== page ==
Point Peron is close to civilisation but yet it’s a world away!
Take a 30-minute drive south of Fremantle to Point Peron and see Fremantle, Perth City and the Garden Island causeway from a different angle.
Point Peron forms the southwestern boundary of Mangles Bay, Rockingham and Cockburn Sound. The Shoalwater Islands Marine Park surrounds it. I love its rugged limestone cliffs, offshore reefs and safe sandy beaches.
Point Peron was named after the French naturalist and zoologist François Péron who was part of Baudin’s expedition to the Australian west coast in 1801. Point Peron holds special memories as the location for school camps for generations of West Australian school children.
It’s a fabulous place to enjoy the beauty of our coastline all year round. The Point Peron loop walk takes you completely around the point with ocean views all the way. There are several well sign-posted walk trails that lead to different lookouts and vantage points.
Paths wind their way through native vegetation and provide great views of the Indian Ocean, limestone cliffs and rocky outcrops. It’s teaming with native flora and fauna. I’ve seen ospreys, pelicans, seals and dolphins while visiting.
Next to the car park, you can walk over the cliff edge on a cantilevered lookout for spectacular views of the Shoalwater Islands Marine Park and Safety Bay.
Most of the beaches are safe for swimming. There are boat-launching facilities for those who wish to explore from the ocean. Point Peron and Mushroom Rocks are interesting snorkeling and scuba diving sites. The limestone has been carved into numerous overhangs, small caves and swim-throughs very close to the shore.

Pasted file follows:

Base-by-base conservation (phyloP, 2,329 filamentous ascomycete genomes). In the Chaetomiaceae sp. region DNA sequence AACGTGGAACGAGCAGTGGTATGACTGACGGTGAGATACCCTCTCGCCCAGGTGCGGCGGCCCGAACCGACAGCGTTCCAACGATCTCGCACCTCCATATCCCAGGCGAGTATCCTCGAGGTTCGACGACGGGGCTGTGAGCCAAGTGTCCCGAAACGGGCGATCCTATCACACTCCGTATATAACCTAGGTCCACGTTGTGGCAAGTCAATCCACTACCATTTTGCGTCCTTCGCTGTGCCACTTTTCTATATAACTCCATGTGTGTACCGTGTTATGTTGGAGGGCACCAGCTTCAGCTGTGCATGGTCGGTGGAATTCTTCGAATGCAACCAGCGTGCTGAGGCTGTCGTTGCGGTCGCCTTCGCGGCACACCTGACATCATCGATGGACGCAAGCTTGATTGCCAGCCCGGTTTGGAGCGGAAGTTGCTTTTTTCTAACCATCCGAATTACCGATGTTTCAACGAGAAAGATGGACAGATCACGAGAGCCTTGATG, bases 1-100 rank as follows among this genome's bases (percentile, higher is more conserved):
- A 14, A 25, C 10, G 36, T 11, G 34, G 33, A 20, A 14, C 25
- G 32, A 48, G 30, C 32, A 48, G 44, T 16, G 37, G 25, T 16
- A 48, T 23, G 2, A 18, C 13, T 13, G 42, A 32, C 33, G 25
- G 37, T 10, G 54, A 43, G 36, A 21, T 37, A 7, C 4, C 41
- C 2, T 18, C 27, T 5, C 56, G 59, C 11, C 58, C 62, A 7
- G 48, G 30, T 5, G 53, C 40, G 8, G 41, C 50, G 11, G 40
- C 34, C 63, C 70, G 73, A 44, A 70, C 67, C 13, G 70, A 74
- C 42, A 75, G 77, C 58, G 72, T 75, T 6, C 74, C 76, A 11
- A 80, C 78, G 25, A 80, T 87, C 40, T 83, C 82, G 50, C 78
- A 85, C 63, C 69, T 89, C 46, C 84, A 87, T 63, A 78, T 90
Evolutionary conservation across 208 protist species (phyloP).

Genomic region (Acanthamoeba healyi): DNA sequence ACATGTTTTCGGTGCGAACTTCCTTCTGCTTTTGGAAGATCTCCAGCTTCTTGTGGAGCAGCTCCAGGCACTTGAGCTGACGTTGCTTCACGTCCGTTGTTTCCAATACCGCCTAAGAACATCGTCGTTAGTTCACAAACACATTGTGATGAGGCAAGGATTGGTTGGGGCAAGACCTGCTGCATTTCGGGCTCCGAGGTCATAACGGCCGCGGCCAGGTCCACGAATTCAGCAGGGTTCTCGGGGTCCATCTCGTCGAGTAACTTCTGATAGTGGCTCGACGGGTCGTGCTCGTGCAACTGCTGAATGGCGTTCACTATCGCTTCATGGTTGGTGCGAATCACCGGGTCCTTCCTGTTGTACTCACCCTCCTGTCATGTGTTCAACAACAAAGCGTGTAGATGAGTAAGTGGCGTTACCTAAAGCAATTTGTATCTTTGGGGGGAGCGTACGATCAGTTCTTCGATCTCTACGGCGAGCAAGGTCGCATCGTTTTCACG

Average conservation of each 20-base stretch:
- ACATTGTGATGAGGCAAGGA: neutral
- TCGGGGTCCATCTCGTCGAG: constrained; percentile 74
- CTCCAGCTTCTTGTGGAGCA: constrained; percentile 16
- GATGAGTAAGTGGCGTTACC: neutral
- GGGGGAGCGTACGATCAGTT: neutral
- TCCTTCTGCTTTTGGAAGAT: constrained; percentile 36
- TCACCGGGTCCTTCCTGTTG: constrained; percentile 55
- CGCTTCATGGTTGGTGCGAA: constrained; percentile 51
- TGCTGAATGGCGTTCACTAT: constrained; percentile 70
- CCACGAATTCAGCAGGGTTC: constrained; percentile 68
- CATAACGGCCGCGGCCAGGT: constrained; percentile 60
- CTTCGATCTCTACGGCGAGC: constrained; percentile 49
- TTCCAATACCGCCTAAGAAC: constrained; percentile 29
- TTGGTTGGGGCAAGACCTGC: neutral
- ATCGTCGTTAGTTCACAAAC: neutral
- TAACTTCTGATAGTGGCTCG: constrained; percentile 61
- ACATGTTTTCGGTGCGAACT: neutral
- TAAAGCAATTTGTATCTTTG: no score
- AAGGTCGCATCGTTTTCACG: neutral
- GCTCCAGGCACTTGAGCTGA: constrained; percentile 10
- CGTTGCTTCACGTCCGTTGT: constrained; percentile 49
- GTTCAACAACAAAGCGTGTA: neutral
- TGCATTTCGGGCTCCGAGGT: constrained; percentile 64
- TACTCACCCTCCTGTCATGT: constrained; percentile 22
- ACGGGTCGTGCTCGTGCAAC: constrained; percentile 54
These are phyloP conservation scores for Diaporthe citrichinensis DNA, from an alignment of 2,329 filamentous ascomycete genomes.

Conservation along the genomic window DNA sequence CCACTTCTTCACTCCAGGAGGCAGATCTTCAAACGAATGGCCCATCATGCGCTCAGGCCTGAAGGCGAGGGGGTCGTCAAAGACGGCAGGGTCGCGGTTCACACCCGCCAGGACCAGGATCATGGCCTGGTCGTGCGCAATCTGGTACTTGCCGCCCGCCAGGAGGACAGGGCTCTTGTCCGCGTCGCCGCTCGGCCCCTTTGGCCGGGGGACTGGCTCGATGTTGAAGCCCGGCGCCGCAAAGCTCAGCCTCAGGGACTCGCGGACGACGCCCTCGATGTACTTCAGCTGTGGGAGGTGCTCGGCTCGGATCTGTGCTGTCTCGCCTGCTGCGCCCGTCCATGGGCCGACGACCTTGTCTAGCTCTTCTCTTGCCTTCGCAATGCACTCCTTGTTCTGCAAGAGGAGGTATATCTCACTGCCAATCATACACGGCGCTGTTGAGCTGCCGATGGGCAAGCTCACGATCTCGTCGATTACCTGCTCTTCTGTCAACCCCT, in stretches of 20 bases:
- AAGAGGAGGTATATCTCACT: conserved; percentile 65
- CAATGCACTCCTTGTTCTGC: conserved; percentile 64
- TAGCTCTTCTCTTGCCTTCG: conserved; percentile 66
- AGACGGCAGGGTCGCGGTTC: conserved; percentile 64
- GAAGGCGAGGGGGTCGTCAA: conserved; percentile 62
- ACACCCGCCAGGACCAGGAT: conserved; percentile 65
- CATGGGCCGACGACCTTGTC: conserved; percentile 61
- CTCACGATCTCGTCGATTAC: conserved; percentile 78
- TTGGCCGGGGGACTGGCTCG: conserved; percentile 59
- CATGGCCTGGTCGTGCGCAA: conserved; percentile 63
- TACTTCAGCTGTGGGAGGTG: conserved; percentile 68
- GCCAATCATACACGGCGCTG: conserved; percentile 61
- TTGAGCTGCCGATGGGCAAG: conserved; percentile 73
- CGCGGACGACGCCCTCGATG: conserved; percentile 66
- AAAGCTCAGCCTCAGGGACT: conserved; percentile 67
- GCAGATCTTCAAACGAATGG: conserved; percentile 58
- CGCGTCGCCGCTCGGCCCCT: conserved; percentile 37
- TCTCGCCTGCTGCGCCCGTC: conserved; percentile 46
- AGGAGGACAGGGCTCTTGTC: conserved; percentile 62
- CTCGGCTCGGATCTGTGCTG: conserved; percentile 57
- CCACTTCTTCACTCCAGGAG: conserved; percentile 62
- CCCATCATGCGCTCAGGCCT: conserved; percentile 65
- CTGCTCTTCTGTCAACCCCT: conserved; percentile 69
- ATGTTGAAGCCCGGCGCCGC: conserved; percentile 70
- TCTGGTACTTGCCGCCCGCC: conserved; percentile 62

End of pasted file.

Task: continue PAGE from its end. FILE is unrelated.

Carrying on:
Long Reach beach is my favourite snorkeling spot. The beach is gently sloping and sandy allowing easy entry to the water. Beyond a flat beach rock platform the water is about two metres deep and teaming with fish and marine plant life.
The reefs that are 150 metres offshore from the north and south of the beach are best suited to scuba diving. The water is seven metres deep with larger deeper caves and swim-throughs.
Apart from the wildlife and sea life, Point Peron is steeped with history. During World War Two after the fall of Singapore, Australia feared the imminent threat of invasion from the Japanese forces. From 1942-45, Point Peron was the site of the ‘K’ Battery complex with one of a chain of coastal gun emplacements defending Perth.
This chain of guns was known as ‘Fortress Fremantle’ and included sites on Rottnest Island, Garden Island and Buckland Hill, Mosman Park. Remains of the war bunkers are scattered in the hills and a single gun remains.
Point Peron sits near the causeway to Garden Island’s military base. HMAS Stirling is a Royal Australian Navy base that is part of Fleet Base West. It has its own military airport.
The Hands Off Point Peron action group are seeking to turn Point Peron into a Class A reserve and prevent development which could impact on its unique and unspoiled beauty.
Point Peron or Boya Karla is a destination I return to time and time again.
If you haven’t been there yet, you’d love it too!